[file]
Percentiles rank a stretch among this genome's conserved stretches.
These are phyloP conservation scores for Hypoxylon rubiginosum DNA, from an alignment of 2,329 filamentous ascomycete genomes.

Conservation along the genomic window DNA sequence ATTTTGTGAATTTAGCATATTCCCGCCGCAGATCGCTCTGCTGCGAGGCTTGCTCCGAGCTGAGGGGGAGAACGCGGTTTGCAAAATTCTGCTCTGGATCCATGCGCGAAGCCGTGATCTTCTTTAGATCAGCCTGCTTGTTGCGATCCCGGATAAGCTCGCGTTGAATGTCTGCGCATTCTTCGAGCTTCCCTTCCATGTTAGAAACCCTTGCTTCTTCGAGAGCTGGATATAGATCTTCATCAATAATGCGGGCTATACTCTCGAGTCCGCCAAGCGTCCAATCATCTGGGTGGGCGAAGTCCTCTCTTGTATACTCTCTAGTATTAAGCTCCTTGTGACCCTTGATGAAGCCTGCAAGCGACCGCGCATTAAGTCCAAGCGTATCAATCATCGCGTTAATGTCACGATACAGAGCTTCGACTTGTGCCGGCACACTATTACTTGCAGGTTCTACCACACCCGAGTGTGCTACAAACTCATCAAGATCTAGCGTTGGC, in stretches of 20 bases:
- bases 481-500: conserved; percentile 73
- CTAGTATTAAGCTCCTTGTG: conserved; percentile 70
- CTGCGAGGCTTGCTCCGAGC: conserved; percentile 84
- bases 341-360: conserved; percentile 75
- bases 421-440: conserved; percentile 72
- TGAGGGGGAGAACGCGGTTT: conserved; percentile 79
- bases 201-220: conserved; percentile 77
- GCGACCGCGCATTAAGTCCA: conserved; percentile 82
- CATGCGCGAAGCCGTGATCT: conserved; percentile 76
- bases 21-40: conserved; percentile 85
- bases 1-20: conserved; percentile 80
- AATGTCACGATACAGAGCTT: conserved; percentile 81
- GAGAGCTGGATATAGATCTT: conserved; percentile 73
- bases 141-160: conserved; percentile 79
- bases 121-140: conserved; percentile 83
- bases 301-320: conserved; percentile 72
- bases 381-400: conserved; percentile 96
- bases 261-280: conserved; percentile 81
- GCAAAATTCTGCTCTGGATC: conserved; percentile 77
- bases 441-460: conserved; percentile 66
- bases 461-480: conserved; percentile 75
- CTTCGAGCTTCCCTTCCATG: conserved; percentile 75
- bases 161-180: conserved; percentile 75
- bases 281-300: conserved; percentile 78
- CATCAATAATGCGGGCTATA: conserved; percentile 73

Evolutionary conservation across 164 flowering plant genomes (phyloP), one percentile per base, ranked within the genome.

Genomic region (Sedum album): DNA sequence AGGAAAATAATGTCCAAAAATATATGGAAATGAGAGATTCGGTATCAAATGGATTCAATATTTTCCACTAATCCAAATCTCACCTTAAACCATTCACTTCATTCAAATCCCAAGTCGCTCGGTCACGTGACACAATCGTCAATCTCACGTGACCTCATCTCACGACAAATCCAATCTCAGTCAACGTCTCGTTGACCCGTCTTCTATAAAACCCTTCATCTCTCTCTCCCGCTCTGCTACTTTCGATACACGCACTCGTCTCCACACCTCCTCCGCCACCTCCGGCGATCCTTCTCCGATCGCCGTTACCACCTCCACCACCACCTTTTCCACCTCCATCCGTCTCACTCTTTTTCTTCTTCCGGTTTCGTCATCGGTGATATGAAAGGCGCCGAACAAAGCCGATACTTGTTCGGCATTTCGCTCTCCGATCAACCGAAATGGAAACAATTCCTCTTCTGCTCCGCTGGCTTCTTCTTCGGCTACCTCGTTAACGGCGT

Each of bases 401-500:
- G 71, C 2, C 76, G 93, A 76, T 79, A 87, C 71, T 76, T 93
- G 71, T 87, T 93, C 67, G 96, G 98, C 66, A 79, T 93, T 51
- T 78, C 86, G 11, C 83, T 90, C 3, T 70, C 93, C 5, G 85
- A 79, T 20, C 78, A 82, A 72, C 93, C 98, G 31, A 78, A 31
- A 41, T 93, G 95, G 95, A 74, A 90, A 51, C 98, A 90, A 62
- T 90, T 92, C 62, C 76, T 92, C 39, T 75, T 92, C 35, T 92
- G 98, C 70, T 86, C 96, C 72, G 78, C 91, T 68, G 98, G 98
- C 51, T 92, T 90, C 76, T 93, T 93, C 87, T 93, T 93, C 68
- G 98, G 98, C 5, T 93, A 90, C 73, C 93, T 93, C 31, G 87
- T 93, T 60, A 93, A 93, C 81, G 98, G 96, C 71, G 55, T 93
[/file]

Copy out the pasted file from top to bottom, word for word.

Percentiles rank a stretch among this genome's conserved stretches.
These are phyloP conservation scores for Hypoxylon rubiginosum DNA, from an alignment of 2,329 filamentous ascomycete genomes.

Conservation along the genomic window DNA sequence ATTTTGTGAATTTAGCATATTCCCGCCGCAGATCGCTCTGCTGCGAGGCTTGCTCCGAGCTGAGGGGGAGAACGCGGTTTGCAAAATTCTGCTCTGGATCCATGCGCGAAGCCGTGATCTTCTTTAGATCAGCCTGCTTGTTGCGATCCCGGATAAGCTCGCGTTGAATGTCTGCGCATTCTTCGAGCTTCCCTTCCATGTTAGAAACCCTTGCTTCTTCGAGAGCTGGATATAGATCTTCATCAATAATGCGGGCTATACTCTCGAGTCCGCCAAGCGTCCAATCATCTGGGTGGGCGAAGTCCTCTCTTGTATACTCTCTAGTATTAAGCTCCTTGTGACCCTTGATGAAGCCTGCAAGCGACCGCGCATTAAGTCCAAGCGTATCAATCATCGCGTTAATGTCACGATACAGAGCTTCGACTTGTGCCGGCACACTATTACTTGCAGGTTCTACCACACCCGAGTGTGCTACAAACTCATCAAGATCTAGCGTTGGC, in stretches of 20 bases:
- bases 481-500: conserved; percentile 73
- CTAGTATTAAGCTCCTTGTG: conserved; percentile 70
- CTGCGAGGCTTGCTCCGAGC: conserved; percentile 84
- bases 341-360: conserved; percentile 75
- bases 421-440: conserved; percentile 72
- TGAGGGGGAGAACGCGGTTT: conserved; percentile 79
- bases 201-220: conserved; percentile 77
- GCGACCGCGCATTAAGTCCA: conserved; percentile 82
- CATGCGCGAAGCCGTGATCT: conserved; percentile 76
- bases 21-40: conserved; percentile 85
- bases 1-20: conserved; percentile 80
- AATGTCACGATACAGAGCTT: conserved; percentile 81
- GAGAGCTGGATATAGATCTT: conserved; percentile 73
- bases 141-160: conserved; percentile 79
- bases 121-140: conserved; percentile 83
- bases 301-320: conserved; percentile 72
- bases 381-400: conserved; percentile 96
- bases 261-280: conserved; percentile 81
- GCAAAATTCTGCTCTGGATC: conserved; percentile 77
- bases 441-460: conserved; percentile 66
- bases 461-480: conserved; percentile 75
- CTTCGAGCTTCCCTTCCATG: conserved; percentile 75
- bases 161-180: conserved; percentile 75
- bases 281-300: conserved; percentile 78
- CATCAATAATGCGGGCTATA: conserved; percentile 73

Evolutionary conservation across 164 flowering plant genomes (phyloP), one percentile per base, ranked within the genome.

Genomic region (Sedum album): DNA sequence AGGAAAATAATGTCCAAAAATATATGGAAATGAGAGATTCGGTATCAAATGGATTCAATATTTTCCACTAATCCAAATCTCACCTTAAACCATTCACTTCATTCAAATCCCAAGTCGCTCGGTCACGTGACACAATCGTCAATCTCACGTGACCTCATCTCACGACAAATCCAATCTCAGTCAACGTCTCGTTGACCCGTCTTCTATAAAACCCTTCATCTCTCTCTCCCGCTCTGCTACTTTCGATACACGCACTCGTCTCCACACCTCCTCCGCCACCTCCGGCGATCCTTCTCCGATCGCCGTTACCACCTCCACCACCACCTTTTCCACCTCCATCCGTCTCACTCTTTTTCTTCTTCCGGTTTCGTCATCGGTGATATGAAAGGCGCCGAACAAAGCCGATACTTGTTCGGCATTTCGCTCTCCGATCAACCGAAATGGAAACAATTCCTCTTCTGCTCCGCTGGCTTCTTCTTCGGCTACCTCGTTAACGGCGT

Each of bases 401-500:
- G 71, C 2, C 76, G 93, A 76, T 79, A 87, C 71, T 76, T 93
- G 71, T 87, T 93, C 67, G 96, G 98, C 66, A 79, T 93, T 51
- T 78, C 86, G 11, C 83, T 90, C 3, T 70, C 93, C 5, G 85
- A 79, T 20, C 78, A 82, A 72, C 93, C 98, G 31, A 78, A 31
- A 41, T 93, G 95, G 95, A 74, A 90, A 51, C 98, A 90, A 62
- T 90, T 92, C 62, C 76, T 92, C 39, T 75, T 92, C 35, T 92
- G 98, C 70, T 86, C 96, C 72, G 78, C 91, T 68, G 98, G 98
- C 51, T 92, T 90, C 76, T 93, T 93, C 87, T 93, T 93, C 68
- G 98, G 98, C 5, T 93, A 90, C 73, C 93, T 93, C 31, G 87
- T 93, T 60, A 93, A 93, C 81, G 98, G 96, C 71, G 55, T 93